Even more concerning are the assessments from our Combatant Commanders in the unclassified portion of the Quarterly Readiness Report to Congress. This paints a distressing picture of a military stretched thin by nearly 10 years of war and a sustained lack of resources.BREAKING NEWS: war erodes readiness. But you know what does NOT constitute "a sustained lack of resources"? A 150% increase in defense outlays over a ten-year period. (2001: $304.73 billion. 2011: $749.75 billion.) Defense accounts were bumped by approximately ten percent per year for a decade. This is what Forbes, Turner, Bishop, and Conaway call "a sustained lack of resources"? This is their definition of taking the strength of our armed forces for granted? This is their "growing readiness problems"?
If the wanton spending of the last ten years can't guarantee military readiness or national security, MAYBE YOU'RE DOING IT WRONG.
The Congressmen want us to base our national defense planning on "an open and objective review of the threats we face and the resources required to meet them," and complain about how "we now have that process in reverse." They're right, we do -- and it's because of nonsense rationalizations like the ones given in this article, where they try to pretend like the Army's failure to incorporate iPad-like technology has anything at all to do with the cancellation of Comanche, FCS, EFV, and DDG-1000.
They even give us a cute little analogy to highlight what they suggest is the irresponsible way the White House and the Defense Department go about determining the budget.
In many ways, it’s like a family who is about to purchase a new home. The correct course would be to have an inspector look at the house and tell the family what the problems are and what they will cost to fix. What if, instead, that family told the inspector that they only had $1,000, and they wanted the inspector to go through and identify only $1,000 worth of problems to fix?What if, instead, that family had an inspector look at the house to find problems and estimate required costs, but also told him they'd already signed papers with a contractor committing to $2,000 worth of demolition and paint work? And then when the inspector found that the house had termite damage, the contractor and his buddies started writing letters to the family and the bank saying that the special kind of paint they were going to use helps to solidify building foundations and kill termites. Because that's a much more apt analogy.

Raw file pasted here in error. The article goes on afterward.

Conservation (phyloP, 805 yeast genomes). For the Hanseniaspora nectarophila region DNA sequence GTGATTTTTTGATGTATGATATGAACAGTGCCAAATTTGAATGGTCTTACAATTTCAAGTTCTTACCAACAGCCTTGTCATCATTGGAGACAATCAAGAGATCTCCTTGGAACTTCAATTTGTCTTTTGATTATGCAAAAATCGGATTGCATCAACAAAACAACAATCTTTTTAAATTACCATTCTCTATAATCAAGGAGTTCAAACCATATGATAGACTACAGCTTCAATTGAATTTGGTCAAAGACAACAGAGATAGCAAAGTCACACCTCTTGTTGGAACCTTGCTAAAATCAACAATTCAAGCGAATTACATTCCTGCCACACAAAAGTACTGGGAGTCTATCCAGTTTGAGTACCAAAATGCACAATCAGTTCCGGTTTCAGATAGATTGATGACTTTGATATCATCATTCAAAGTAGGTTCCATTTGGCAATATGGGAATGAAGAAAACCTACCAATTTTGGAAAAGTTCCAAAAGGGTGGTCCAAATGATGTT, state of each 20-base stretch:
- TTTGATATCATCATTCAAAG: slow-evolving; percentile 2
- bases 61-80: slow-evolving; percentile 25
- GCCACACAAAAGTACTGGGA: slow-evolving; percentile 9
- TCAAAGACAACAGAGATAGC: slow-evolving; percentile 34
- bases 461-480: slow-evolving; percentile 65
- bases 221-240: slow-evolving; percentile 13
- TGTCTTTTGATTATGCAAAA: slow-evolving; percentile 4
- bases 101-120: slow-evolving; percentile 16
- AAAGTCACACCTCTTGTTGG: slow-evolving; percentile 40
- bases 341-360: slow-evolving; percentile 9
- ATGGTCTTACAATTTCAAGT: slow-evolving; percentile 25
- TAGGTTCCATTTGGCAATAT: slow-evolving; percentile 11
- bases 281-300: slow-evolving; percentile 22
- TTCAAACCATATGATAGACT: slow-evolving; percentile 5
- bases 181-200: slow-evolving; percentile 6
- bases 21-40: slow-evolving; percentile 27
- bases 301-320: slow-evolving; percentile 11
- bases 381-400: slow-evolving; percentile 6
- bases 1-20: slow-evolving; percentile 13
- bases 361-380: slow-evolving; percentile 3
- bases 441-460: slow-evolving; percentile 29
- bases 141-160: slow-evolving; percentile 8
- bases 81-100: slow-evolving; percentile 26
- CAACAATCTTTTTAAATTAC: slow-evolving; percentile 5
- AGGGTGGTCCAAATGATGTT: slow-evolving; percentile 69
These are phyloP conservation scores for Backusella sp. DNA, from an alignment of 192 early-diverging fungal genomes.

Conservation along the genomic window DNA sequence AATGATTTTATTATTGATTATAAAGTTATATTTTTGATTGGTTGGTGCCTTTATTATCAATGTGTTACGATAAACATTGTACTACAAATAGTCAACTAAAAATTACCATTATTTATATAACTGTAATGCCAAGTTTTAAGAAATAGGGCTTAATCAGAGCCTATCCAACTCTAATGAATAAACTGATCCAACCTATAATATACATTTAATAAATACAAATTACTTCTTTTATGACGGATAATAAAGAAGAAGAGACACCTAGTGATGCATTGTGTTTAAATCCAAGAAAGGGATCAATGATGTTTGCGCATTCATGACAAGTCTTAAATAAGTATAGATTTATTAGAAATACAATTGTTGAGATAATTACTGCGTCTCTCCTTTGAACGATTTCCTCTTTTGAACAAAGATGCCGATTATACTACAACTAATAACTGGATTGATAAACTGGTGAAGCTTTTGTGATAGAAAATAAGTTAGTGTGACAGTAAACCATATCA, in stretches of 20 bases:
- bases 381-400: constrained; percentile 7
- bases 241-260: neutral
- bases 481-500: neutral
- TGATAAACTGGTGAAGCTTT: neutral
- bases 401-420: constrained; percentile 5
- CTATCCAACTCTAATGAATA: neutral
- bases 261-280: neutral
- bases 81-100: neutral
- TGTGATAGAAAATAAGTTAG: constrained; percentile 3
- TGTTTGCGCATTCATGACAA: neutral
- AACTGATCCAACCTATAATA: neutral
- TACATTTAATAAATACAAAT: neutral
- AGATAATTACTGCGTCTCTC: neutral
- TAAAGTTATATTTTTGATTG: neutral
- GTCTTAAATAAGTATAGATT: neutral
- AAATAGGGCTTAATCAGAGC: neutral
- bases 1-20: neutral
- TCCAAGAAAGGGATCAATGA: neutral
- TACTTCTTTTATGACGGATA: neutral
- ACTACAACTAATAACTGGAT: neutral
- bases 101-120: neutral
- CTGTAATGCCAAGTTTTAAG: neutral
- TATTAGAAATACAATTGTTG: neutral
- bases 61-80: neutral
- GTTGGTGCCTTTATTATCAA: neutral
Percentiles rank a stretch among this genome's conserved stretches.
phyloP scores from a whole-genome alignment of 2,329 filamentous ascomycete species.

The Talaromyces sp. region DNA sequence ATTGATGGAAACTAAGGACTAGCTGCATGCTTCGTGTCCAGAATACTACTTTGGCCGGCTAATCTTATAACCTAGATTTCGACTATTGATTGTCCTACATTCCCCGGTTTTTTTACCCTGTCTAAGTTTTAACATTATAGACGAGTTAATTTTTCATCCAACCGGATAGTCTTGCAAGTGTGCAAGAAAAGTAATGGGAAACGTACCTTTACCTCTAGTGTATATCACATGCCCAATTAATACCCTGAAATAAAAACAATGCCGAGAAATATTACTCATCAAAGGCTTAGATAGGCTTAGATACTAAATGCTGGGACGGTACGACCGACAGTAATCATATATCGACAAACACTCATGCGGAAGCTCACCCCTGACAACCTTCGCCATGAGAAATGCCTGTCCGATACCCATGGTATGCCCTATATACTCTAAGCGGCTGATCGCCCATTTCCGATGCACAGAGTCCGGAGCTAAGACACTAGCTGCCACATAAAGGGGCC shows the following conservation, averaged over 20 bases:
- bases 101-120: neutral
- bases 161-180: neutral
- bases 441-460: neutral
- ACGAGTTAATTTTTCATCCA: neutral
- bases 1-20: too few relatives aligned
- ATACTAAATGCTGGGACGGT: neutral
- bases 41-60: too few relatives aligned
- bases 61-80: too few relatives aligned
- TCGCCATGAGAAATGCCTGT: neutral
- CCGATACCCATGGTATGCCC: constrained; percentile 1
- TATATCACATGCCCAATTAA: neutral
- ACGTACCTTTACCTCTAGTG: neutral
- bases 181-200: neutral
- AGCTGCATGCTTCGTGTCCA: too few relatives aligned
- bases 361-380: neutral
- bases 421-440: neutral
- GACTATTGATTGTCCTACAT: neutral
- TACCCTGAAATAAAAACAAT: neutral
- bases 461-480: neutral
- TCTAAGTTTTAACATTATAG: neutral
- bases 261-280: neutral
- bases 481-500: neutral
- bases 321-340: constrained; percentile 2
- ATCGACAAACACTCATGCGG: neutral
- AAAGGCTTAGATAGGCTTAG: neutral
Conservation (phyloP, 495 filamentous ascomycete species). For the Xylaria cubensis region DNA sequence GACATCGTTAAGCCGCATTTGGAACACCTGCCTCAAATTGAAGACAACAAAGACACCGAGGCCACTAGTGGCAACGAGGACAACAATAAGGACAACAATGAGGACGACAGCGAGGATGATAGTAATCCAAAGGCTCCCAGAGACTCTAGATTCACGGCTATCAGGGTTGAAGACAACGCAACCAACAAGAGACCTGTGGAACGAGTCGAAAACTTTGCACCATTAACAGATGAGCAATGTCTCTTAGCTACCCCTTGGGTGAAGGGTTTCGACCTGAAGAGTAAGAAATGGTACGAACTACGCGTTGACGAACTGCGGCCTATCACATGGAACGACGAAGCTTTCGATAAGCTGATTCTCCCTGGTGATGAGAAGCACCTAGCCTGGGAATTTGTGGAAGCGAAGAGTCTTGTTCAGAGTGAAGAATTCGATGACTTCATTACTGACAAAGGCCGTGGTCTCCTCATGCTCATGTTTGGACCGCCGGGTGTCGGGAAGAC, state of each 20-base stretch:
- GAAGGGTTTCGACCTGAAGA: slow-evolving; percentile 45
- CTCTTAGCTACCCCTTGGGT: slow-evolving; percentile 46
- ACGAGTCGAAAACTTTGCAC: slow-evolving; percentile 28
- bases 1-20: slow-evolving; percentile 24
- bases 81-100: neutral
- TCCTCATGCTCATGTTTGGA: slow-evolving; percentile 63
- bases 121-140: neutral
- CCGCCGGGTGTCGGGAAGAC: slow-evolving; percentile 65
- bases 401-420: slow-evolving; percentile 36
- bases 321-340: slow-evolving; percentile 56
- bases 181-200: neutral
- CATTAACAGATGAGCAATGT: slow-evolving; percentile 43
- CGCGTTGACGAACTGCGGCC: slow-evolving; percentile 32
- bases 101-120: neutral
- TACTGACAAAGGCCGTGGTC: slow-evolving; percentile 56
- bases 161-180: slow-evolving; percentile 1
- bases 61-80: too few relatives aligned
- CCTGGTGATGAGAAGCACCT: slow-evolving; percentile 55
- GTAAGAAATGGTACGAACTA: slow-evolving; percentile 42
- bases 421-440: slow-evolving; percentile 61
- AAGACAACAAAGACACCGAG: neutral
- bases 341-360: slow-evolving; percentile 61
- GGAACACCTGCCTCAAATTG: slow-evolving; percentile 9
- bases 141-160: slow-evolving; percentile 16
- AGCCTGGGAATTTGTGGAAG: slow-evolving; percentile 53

Stop lying to people. Stop rationalizing wasteful spending. Stop pretending like the thing that accounts for 20% of USG spending has nothing at all to do with our deficit problems. Stop imagining the spending that benefits your constituents is sacrosanct, while everything else is politically-motivated profligacy.
The government spends much more than it takes in. One-fifth of this spending goes toward defense. Considering the fungibility of money and the statutory mandate for certain types of non-discretionary spending, it is a simple absurdity to say "defense spending is not what put us in this position." If your teenager ran up tens of thousands of dollars in credit card debt and said "I spent most of that money on food and rent and books! Only 20% of it was on hookers and blow! That's not what put me in this position!", you'd punch him in the face.
Punch yourself in the face, America.
UPDATE: More criticism of the Forbes-Turner-Bishop-Conaway piece from budget guru Gordon Adams, who also addresses the accounting gimmicks that go into making the end of the current wars look like a massive cut. He does so in considerably less shrill and aggressive fashion than I, it's worth noting.